The Merv ruins are quite a bit away from Kerki, over 150 miles as the crow flies (and about twice that by car, as there are very limited roads).

    Closer to Kerki, take look at their (I presume) old airport.

    Screenshot_20210728-190153.jpg
    The order to create an airfield at Kerki was signed in 1946. The first flights began in March 1946. Once a week by Po-2, passengers from Kerki were flown to Ashkhabad and Mary. For many years, planes and helicopters flew from the unpaved strip to Gaurdak, Chardzhou, Garametniyaz, Zakhmet and other settlements.

    In 1974 a reinforced concrete runway was built. It lies at an altitude of 237 metres (770 feet).
    Anybody want to venture a guess on why you would need to construct the additional detailed earthworks when you're just laying down an airstrip?

    In any case, they built a new airport in the city limits and it coincidentally just opened this year (about a month ago, actually).

    I also found this:
    Kerki is an administrative centre forming part of Lebap velayat. It's a town with a population of 20.000. The city differs from others with its' XIX c architecture. Kerki is rich in archaeological monuments.
    The first and most impressive monument is a comparatively older fortress named Sultaniyazbiy-kalasy (40 km of the Charjou-Kerki highway). It is also known as Seiydi fortress, named so in honour of Seyitnazar Seyidi, a classical Turkmen writer.
    Another monument of Kerki is the Alamberdar mausoleum dating back to the XI c. It is situated 12 kilometres to the northwest of the present day location of the town of Kerki. This is the largest preserved monument among the early buildings of north Khorasan (in present day Iran).
    Inside of the Alamberdar mausoleum there are architectural ornaments crafted from 15 types of figured brick. There is only one room adorned with a cenotaph, which often is mistaken as a gravestone but excavations have revealed that no one is buried there.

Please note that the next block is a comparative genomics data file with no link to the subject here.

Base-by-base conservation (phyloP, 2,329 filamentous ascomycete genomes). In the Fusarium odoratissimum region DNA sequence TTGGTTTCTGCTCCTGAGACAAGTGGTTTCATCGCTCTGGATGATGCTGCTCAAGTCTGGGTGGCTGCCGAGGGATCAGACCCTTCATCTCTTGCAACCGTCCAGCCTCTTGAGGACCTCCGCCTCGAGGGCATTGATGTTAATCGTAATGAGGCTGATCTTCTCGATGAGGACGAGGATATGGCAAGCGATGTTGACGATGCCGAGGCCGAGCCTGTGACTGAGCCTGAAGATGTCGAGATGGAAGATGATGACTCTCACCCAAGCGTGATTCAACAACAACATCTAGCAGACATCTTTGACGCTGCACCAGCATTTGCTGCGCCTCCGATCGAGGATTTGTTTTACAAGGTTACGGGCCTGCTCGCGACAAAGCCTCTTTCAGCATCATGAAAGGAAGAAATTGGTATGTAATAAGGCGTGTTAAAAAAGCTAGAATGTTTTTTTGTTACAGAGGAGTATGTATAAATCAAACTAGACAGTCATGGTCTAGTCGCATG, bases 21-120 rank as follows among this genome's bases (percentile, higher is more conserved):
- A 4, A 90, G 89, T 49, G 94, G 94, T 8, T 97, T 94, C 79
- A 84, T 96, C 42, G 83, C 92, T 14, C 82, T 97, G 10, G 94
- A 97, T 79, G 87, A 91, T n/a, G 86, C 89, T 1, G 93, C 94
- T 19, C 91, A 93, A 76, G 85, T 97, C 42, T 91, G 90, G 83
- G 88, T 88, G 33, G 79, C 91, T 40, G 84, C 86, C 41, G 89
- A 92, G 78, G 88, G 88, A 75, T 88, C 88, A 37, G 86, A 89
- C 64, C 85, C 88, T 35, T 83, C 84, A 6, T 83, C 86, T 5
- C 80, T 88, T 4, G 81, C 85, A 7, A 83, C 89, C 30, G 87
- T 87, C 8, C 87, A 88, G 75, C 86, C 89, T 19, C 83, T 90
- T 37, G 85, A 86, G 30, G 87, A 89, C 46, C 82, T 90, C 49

Alamberdar, or Alamberdar-tutchy is translated from Turkmen as "standard-bearer". No person is connected with the monument, however, from the written origins in Kerki there was killed Abu-Ibrahim Ismail Muntazir, the last ruler of the Samanid state. In Turkmenistan there is not a few of sanctuaries, where even today it's possible to see ziyarat-a ritual of worshipping to one or other saint, which is performed by pilgrims.
    The Astana-baba mausoleum of Kerki is one of the respected saints. The mausoleum was subjected to multiple reconstructions during a range of centuries. Its oldest parts -"the mosque" and probably, its entry peshtak refer to 12 c, and its last capital restoration was carried out in 1918 - 1920 under the aegis of Bukhara Emir.
    The Astana-baba cult has formed several centuries ago and not at all on the empty place. The name points out pre-Islam, pagan origin, then transforming in the image of a Moslem saint.
    Now, both a settlement and a unique 4-dome in shape architectural ensemble bears this name.

    i252_0.jpg

    Source
    Sorry, the picture is horrible. Sounds like it's a pretty good mystery though! Makes sense you'd have this sort of structure though, given what Kerki allegedly means, from wiki:
    According to Atanyyazow, the name Kerki is most likely of Persian origin, from ker ("fortress") and kuh ("mountain"), meaning "fortress on a mountain". However, Muqaddasī and de Goeje assert it is a Turkified pronunciation of the Persian name Karkuh (کرکوه), meaning "deaf mountain". The ancient name, Zamm, is of obscure origin.

    On 29 December 1999, by Parliamentary Resolution HM-60, the city and district of Kerki were renamed Atamyrat in honor of Atamyrat Nyýazow, father of Saparmurat Niyazov, who had worked in Kerki as a teacher before being killed in World War II. On 25 November 2017, by Parliamentary Resolution No. 679-V, Atamyrat was changed back to Kerki for both the city and the district
    Posted the rest because of the name games going on. I wonder what looking for Zamm on older maps might reveal as well.